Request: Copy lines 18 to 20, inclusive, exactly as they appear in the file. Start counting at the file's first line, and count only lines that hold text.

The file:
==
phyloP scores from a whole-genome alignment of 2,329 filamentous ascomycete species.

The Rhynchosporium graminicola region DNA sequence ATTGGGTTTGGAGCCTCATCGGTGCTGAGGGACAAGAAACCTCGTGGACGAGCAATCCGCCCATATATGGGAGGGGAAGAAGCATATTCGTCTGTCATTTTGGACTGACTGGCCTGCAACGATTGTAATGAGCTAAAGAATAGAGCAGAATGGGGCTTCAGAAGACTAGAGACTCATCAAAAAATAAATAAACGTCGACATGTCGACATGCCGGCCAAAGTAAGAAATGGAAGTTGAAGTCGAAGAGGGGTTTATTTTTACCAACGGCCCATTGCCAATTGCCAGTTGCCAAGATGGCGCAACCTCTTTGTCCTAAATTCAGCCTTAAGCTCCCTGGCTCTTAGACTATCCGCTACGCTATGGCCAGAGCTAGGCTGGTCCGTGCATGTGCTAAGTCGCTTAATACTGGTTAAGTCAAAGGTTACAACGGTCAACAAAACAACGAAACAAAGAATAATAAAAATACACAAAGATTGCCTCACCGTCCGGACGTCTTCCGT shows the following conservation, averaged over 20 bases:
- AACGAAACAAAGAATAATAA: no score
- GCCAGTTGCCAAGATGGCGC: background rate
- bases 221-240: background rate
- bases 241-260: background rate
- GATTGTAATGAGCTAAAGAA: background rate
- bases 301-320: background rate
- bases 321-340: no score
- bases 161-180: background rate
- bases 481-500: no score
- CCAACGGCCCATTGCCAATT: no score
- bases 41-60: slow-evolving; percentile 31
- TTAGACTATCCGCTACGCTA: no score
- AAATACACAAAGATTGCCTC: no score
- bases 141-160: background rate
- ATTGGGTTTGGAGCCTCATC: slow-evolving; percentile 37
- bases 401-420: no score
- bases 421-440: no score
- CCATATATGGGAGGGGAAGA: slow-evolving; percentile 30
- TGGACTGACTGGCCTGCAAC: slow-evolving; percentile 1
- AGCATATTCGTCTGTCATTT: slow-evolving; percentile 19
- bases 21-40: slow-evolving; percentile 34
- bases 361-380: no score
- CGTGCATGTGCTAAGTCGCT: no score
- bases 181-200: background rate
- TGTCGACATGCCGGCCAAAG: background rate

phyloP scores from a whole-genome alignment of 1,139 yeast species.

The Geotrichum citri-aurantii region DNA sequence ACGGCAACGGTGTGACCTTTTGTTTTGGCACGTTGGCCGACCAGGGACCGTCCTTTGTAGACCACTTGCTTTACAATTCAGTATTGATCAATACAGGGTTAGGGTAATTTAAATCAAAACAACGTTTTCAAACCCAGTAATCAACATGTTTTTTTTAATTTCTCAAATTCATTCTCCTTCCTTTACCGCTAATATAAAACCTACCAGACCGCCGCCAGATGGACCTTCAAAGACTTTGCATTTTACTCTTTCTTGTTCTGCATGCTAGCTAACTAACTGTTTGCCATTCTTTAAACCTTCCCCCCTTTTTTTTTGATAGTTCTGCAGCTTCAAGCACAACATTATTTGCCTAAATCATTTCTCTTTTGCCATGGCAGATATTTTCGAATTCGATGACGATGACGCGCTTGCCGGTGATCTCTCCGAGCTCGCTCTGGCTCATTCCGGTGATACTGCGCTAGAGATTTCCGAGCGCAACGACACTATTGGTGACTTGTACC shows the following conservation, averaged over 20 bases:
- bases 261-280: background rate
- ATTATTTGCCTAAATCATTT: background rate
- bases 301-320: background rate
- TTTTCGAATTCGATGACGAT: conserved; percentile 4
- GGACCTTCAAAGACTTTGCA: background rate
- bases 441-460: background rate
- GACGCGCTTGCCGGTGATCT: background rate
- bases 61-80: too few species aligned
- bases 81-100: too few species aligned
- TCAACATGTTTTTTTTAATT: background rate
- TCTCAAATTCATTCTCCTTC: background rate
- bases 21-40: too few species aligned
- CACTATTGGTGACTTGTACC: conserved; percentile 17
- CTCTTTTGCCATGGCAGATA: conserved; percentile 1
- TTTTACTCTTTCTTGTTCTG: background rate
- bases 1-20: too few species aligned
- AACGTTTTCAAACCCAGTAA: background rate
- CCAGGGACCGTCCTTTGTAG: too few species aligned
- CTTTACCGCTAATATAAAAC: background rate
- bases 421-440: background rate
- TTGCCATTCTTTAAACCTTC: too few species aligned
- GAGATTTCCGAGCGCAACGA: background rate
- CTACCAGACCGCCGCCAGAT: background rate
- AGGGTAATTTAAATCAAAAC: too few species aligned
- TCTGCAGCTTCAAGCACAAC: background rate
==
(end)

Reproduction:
- bases 401-420: no score
- bases 421-440: no score
- CCATATATGGGAGGGGAAGA: slow-evolving; percentile 30